Dawkins has provided an argument based on organized complexity to support this view, but his argument fails for multiple reasons, the most obvious of which is that there is no good reason to think that God would possess the kind of organized complexity required for Dawkins’ argument to work [1]. Many atheists who are not committed to Dawkins’ argument nevertheless have a strong intuition that his conclusion is right even if his argument is invalid. That is, they simply find theism too strange to be taken seriously. Obviously, such an intuition does not constitute an argument and, just as obviously, an argument is needed since many people do not share this intuition.

At one level, that’s all that needs to be said. In the absence of a decent argument, there is no good reason to think that theism is extremely implausible. But can we go further and give some positive reasons for believing that it is not at all implausible? Here I want to suggest a number of factors.

1. If God exists, he would not simply be one more object in the universe. As the Creator of the universe, God would be the most important being that  exists. God would provide the ultimate reason for the existence of the universe itself, for the order within it and for human observers. To make an analogy with science, theism would be more like a fundamental theory that helped make sense of the universe rather than a claim that there is a planet orbiting a distant star which has no bearing on the rest of our beliefs[2]. Richard Dawkins seems to agree with this point. He writes:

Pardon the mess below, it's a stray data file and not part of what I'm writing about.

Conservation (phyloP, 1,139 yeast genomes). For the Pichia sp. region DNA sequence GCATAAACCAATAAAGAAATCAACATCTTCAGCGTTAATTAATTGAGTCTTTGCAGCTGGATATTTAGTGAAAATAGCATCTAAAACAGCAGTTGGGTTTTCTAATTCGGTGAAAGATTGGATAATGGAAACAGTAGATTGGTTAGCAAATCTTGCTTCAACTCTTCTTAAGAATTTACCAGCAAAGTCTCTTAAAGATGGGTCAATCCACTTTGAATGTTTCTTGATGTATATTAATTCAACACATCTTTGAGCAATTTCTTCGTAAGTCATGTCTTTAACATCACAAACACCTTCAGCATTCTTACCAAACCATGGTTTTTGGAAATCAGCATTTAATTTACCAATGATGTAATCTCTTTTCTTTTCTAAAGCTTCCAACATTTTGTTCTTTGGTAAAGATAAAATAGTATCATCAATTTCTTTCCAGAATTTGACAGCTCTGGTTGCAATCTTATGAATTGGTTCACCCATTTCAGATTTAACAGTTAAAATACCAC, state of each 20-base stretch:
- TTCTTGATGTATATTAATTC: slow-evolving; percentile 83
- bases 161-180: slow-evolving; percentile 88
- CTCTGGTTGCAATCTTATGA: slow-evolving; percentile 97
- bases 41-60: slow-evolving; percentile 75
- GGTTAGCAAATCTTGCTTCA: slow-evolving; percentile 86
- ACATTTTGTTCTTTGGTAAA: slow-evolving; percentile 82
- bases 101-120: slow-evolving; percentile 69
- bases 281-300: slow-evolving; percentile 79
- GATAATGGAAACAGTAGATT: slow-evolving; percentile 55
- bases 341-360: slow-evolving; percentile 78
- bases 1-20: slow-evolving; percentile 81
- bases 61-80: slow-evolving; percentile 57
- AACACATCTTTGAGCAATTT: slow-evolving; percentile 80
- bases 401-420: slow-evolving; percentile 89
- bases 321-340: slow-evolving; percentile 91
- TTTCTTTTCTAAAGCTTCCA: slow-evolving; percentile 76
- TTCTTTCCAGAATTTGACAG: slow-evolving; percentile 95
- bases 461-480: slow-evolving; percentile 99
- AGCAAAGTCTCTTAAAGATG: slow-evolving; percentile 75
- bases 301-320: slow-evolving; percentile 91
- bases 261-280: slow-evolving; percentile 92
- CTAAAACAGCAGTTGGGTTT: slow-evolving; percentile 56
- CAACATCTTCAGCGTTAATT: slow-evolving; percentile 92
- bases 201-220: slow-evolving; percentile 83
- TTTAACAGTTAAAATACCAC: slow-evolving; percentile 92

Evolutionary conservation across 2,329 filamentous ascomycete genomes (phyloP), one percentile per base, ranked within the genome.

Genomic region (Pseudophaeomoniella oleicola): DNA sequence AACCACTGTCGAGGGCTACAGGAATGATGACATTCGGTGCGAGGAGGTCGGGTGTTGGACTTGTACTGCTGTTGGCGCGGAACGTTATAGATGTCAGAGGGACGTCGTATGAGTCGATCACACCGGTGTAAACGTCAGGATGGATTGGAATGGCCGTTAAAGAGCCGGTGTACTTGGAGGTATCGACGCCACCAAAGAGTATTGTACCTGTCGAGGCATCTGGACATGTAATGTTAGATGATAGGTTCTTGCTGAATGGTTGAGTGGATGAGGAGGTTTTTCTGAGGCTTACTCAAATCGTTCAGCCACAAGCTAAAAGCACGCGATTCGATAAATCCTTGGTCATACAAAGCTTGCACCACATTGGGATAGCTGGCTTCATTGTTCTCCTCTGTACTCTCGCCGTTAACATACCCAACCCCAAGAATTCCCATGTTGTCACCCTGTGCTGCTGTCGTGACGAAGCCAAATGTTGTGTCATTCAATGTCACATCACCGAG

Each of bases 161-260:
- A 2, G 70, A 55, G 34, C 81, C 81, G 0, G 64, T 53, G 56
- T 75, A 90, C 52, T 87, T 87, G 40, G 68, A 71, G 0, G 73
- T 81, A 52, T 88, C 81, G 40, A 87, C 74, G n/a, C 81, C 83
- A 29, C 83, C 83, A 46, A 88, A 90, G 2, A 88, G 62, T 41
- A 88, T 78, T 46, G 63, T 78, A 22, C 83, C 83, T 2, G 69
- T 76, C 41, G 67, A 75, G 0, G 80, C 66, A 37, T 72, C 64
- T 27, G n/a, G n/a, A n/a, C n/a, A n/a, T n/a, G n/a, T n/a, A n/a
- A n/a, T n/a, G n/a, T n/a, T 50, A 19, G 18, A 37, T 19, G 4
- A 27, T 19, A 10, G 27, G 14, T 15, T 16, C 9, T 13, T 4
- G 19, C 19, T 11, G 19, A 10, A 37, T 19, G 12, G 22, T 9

…a universe with a supernaturally intelligent creator is a very different kind of universe from one without. The difference between the two hypothetical universes could hardly be more fundamental in principle, even if it is not easy to test in practice.[3]

2. Theism appeals to a kind of explanation we are familiar with – personal  (agent) explanation – and so it relates to one of the two main kinds of explanation (personal and scientific). Scientific explanations deal with impersonal objects and laws of nature; we observe and measure how some events regularly follow others. We then use our knowledge of those regularities to explain some state of affairs; we discover how previous events produced other events by means of natural laws. However, when we try to explain the actions of another person, or group of persons, we use agent explanations.